If you’ve written a romance novel and are looking to have it published by a traditional publisher, consider pitching to Harlequin, the leading publisher of romance fiction.
While many publishers only accept pitches from authors with agents, Harlequin makes publishing more accessible by accepting un-agented submissions. They are actively looking for pitches from diverse and underrepresented voices too!
In this article, we chat with Emma Cole, Associate Editor for Harlequin Romantic Suspense to get her tips on pitching to Harlequin. Below we discuss making your pitch stand out, mistakes to avoid, and what you can do if your pitch is rejected.
Do This to Make Your Pitch Stand Out
It’s mentioned several places on the Harlequin website and Emma reiterates the point—being succinct goes a long way when pitching.
“It’s tricky to boil down your entire novel to one or two sentences but the pitches that stand out are the ones that do this successfully,” Emma says.
She notes having a fresh or slightly different take on the tropes Harlequin is looking for and demonstrating that you know enough about writing craft to be the one to tell that interesting story can help your pitch stand out too.
Don’t Forget to Include A Full Synopsis
While successfully boiling your novel down to a sentence or two in the pitch will help your work stand out, not submitting a full synopsis as part of your submission can have the opposite effect.
“Something that I think often gets overlooked is that when you’re pitching to an editor or an agent, we need to see the full synopsis with your pitch. It doesn’t need to be overly detailed, but we do need to see the major plot points for the entire story,” Emma says.
“We receive many pitches and submissions where the author sends us a pitch that is more like marketing copy they would send to readers, piquing their interest without giving away the ending, but we simply receive too many submissions to read every one if it’s not a good fit. It’s especially important in romance for us to know whether the main characters get their happily ever after!”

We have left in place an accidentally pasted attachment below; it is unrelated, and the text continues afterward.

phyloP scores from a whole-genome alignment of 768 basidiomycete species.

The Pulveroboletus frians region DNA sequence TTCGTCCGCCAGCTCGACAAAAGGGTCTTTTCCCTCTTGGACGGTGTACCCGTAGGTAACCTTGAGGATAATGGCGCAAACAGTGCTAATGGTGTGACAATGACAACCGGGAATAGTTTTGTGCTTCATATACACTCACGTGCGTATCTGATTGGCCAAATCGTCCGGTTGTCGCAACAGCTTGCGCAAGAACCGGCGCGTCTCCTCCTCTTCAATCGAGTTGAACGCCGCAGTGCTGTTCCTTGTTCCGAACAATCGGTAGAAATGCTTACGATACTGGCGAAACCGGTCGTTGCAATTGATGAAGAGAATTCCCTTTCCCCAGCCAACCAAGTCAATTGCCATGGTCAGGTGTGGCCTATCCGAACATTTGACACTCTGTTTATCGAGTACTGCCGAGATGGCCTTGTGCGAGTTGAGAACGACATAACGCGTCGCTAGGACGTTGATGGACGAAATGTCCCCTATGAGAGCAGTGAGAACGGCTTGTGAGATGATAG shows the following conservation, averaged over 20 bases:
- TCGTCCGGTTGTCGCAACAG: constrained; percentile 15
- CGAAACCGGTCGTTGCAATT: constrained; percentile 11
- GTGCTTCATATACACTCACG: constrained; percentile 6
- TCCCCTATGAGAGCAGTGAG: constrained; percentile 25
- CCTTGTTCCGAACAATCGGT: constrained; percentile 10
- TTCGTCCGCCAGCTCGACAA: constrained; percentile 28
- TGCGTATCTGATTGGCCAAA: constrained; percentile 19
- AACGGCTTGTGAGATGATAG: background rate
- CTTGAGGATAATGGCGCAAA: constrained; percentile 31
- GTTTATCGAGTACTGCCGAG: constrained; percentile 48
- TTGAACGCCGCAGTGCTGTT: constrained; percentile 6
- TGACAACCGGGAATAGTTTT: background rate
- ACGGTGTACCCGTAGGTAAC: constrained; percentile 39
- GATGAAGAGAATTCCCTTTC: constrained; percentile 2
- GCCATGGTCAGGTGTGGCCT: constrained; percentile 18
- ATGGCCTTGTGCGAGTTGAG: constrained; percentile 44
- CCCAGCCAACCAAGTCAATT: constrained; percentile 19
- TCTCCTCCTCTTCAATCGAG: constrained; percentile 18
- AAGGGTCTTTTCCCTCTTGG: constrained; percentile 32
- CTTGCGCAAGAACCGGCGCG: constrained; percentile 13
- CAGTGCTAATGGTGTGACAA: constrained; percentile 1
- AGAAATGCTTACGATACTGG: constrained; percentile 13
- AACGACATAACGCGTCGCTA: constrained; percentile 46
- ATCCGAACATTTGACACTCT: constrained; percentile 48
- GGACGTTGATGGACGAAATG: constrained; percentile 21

Don’t give up
When I ask Emma what a writer should do if their work is rejected, she says first and foremost not to lose hope!
“Getting acquired is a combination of talent, timing, persistence, and luck. Your writing might not work for one editor but the next person you pitch to might fall in love with your story. If you get a rejection, you should first go back to the submission guidelines to make sure that your story does in fact fit what we’re looking for. If you submitted your historical romance to our contemporary romance series, even if it’s the best thing we’ve read that month we won’t be able to accept it.”
If you feel like you’ve followed all the submission guidelines, your manuscript may need some revisions.
“If you have a critique partner, a beta reader, or a writing group, you can send your manuscript to them and get some feedback,” Emma suggests.
“Fresh eyes can sometimes pinpoint an issue you’ve missed. Harlequin is happy to accept your next submission even if your first is declined, so keep writing!”
For more tips on submitting to Harlequin check out their website and blog writeforharlequin.com.
To see what Emma is up to in the literary world, follow her on Bluesky and X/Twitter @EditrixEmma